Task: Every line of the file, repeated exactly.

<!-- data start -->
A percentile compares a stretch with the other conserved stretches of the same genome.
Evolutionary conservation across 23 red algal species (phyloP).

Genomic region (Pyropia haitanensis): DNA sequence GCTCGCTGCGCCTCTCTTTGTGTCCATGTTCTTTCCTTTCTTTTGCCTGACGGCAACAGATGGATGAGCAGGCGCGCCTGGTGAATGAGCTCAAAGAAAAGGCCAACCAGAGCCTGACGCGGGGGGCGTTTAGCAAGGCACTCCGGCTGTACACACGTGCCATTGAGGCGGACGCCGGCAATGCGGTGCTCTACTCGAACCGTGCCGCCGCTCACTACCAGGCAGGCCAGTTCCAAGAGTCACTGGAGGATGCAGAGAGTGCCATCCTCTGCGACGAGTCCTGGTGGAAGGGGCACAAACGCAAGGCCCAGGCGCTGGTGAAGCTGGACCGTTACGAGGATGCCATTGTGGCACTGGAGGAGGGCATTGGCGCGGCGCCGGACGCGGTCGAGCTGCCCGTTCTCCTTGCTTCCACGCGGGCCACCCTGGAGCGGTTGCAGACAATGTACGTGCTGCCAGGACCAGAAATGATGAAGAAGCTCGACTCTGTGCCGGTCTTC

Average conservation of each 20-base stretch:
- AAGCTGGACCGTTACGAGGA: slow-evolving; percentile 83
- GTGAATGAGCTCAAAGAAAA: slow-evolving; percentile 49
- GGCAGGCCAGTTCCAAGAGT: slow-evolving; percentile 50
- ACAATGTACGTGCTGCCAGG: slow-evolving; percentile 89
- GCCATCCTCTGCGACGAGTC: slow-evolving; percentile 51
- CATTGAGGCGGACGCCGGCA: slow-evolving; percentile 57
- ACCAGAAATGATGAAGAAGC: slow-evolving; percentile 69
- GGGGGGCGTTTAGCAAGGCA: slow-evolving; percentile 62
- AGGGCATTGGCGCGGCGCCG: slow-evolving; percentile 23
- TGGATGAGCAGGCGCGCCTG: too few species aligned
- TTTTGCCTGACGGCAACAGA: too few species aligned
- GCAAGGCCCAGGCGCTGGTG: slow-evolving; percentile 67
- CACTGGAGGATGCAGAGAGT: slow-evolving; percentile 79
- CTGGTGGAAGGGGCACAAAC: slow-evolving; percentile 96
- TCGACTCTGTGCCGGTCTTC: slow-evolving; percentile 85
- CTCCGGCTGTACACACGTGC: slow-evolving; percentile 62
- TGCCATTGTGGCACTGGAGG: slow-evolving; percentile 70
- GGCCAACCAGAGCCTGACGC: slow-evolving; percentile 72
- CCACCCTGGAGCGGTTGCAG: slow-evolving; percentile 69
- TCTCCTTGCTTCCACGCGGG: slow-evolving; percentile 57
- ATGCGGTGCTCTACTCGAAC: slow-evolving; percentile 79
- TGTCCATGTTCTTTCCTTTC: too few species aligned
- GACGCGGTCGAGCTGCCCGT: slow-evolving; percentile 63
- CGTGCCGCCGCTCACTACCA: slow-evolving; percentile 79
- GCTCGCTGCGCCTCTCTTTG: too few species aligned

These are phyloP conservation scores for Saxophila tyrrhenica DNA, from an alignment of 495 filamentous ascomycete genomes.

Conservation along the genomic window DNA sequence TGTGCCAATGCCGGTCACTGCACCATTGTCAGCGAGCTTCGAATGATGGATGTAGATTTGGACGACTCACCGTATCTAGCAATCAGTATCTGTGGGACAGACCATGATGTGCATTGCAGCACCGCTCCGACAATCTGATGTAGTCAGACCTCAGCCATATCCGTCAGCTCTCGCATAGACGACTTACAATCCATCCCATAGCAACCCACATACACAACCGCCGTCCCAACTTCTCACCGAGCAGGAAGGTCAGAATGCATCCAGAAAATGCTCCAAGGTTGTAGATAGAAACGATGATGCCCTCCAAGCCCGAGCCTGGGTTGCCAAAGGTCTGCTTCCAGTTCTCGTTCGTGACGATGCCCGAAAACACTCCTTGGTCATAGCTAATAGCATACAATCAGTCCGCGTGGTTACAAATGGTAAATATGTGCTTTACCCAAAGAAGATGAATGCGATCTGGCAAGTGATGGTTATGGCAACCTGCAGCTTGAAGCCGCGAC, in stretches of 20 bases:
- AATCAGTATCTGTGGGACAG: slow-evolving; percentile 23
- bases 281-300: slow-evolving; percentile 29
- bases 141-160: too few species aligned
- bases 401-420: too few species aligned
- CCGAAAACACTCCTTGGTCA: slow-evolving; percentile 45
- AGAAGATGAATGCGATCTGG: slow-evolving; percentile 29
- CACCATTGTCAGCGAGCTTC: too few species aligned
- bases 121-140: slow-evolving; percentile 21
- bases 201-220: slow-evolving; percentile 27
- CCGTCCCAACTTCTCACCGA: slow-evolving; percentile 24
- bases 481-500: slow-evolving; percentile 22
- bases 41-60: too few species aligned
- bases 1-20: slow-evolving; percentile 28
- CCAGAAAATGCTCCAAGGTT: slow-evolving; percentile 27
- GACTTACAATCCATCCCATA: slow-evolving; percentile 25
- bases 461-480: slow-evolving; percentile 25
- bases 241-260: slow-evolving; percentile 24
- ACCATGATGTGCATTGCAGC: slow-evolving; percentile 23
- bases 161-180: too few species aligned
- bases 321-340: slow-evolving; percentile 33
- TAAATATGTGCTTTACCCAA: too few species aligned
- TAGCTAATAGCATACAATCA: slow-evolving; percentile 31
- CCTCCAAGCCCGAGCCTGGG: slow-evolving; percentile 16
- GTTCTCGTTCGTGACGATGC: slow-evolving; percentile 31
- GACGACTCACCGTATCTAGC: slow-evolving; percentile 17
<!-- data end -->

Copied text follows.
A percentile compares a stretch with the other conserved stretches of the same genome.
Evolutionary conservation across 23 red algal species (phyloP).

Genomic region (Pyropia haitanensis): DNA sequence GCTCGCTGCGCCTCTCTTTGTGTCCATGTTCTTTCCTTTCTTTTGCCTGACGGCAACAGATGGATGAGCAGGCGCGCCTGGTGAATGAGCTCAAAGAAAAGGCCAACCAGAGCCTGACGCGGGGGGCGTTTAGCAAGGCACTCCGGCTGTACACACGTGCCATTGAGGCGGACGCCGGCAATGCGGTGCTCTACTCGAACCGTGCCGCCGCTCACTACCAGGCAGGCCAGTTCCAAGAGTCACTGGAGGATGCAGAGAGTGCCATCCTCTGCGACGAGTCCTGGTGGAAGGGGCACAAACGCAAGGCCCAGGCGCTGGTGAAGCTGGACCGTTACGAGGATGCCATTGTGGCACTGGAGGAGGGCATTGGCGCGGCGCCGGACGCGGTCGAGCTGCCCGTTCTCCTTGCTTCCACGCGGGCCACCCTGGAGCGGTTGCAGACAATGTACGTGCTGCCAGGACCAGAAATGATGAAGAAGCTCGACTCTGTGCCGGTCTTC

Average conservation of each 20-base stretch:
- AAGCTGGACCGTTACGAGGA: slow-evolving; percentile 83
- GTGAATGAGCTCAAAGAAAA: slow-evolving; percentile 49
- GGCAGGCCAGTTCCAAGAGT: slow-evolving; percentile 50
- ACAATGTACGTGCTGCCAGG: slow-evolving; percentile 89
- GCCATCCTCTGCGACGAGTC: slow-evolving; percentile 51
- CATTGAGGCGGACGCCGGCA: slow-evolving; percentile 57
- ACCAGAAATGATGAAGAAGC: slow-evolving; percentile 69
- GGGGGGCGTTTAGCAAGGCA: slow-evolving; percentile 62
- AGGGCATTGGCGCGGCGCCG: slow-evolving; percentile 23
- TGGATGAGCAGGCGCGCCTG: too few species aligned
- TTTTGCCTGACGGCAACAGA: too few species aligned
- GCAAGGCCCAGGCGCTGGTG: slow-evolving; percentile 67
- CACTGGAGGATGCAGAGAGT: slow-evolving; percentile 79
- CTGGTGGAAGGGGCACAAAC: slow-evolving; percentile 96
- TCGACTCTGTGCCGGTCTTC: slow-evolving; percentile 85
- CTCCGGCTGTACACACGTGC: slow-evolving; percentile 62
- TGCCATTGTGGCACTGGAGG: slow-evolving; percentile 70
- GGCCAACCAGAGCCTGACGC: slow-evolving; percentile 72
- CCACCCTGGAGCGGTTGCAG: slow-evolving; percentile 69
- TCTCCTTGCTTCCACGCGGG: slow-evolving; percentile 57
- ATGCGGTGCTCTACTCGAAC: slow-evolving; percentile 79
- TGTCCATGTTCTTTCCTTTC: too few species aligned
- GACGCGGTCGAGCTGCCCGT: slow-evolving; percentile 63
- CGTGCCGCCGCTCACTACCA: slow-evolving; percentile 79
- GCTCGCTGCGCCTCTCTTTG: too few species aligned

These are phyloP conservation scores for Saxophila tyrrhenica DNA, from an alignment of 495 filamentous ascomycete genomes.

Conservation along the genomic window DNA sequence TGTGCCAATGCCGGTCACTGCACCATTGTCAGCGAGCTTCGAATGATGGATGTAGATTTGGACGACTCACCGTATCTAGCAATCAGTATCTGTGGGACAGACCATGATGTGCATTGCAGCACCGCTCCGACAATCTGATGTAGTCAGACCTCAGCCATATCCGTCAGCTCTCGCATAGACGACTTACAATCCATCCCATAGCAACCCACATACACAACCGCCGTCCCAACTTCTCACCGAGCAGGAAGGTCAGAATGCATCCAGAAAATGCTCCAAGGTTGTAGATAGAAACGATGATGCCCTCCAAGCCCGAGCCTGGGTTGCCAAAGGTCTGCTTCCAGTTCTCGTTCGTGACGATGCCCGAAAACACTCCTTGGTCATAGCTAATAGCATACAATCAGTCCGCGTGGTTACAAATGGTAAATATGTGCTTTACCCAAAGAAGATGAATGCGATCTGGCAAGTGATGGTTATGGCAACCTGCAGCTTGAAGCCGCGAC, in stretches of 20 bases:
- AATCAGTATCTGTGGGACAG: slow-evolving; percentile 23
- bases 281-300: slow-evolving; percentile 29
- bases 141-160: too few species aligned
- bases 401-420: too few species aligned
- CCGAAAACACTCCTTGGTCA: slow-evolving; percentile 45
- AGAAGATGAATGCGATCTGG: slow-evolving; percentile 29
- CACCATTGTCAGCGAGCTTC: too few species aligned
- bases 121-140: slow-evolving; percentile 21
- bases 201-220: slow-evolving; percentile 27
- CCGTCCCAACTTCTCACCGA: slow-evolving; percentile 24
- bases 481-500: slow-evolving; percentile 22
- bases 41-60: too few species aligned
- bases 1-20: slow-evolving; percentile 28
- CCAGAAAATGCTCCAAGGTT: slow-evolving; percentile 27
- GACTTACAATCCATCCCATA: slow-evolving; percentile 25
- bases 461-480: slow-evolving; percentile 25
- bases 241-260: slow-evolving; percentile 24
- ACCATGATGTGCATTGCAGC: slow-evolving; percentile 23
- bases 161-180: too few species aligned
- bases 321-340: slow-evolving; percentile 33
- TAAATATGTGCTTTACCCAA: too few species aligned
- TAGCTAATAGCATACAATCA: slow-evolving; percentile 31
- CCTCCAAGCCCGAGCCTGGG: slow-evolving; percentile 16
- GTTCTCGTTCGTGACGATGC: slow-evolving; percentile 31
- GACGACTCACCGTATCTAGC: slow-evolving; percentile 17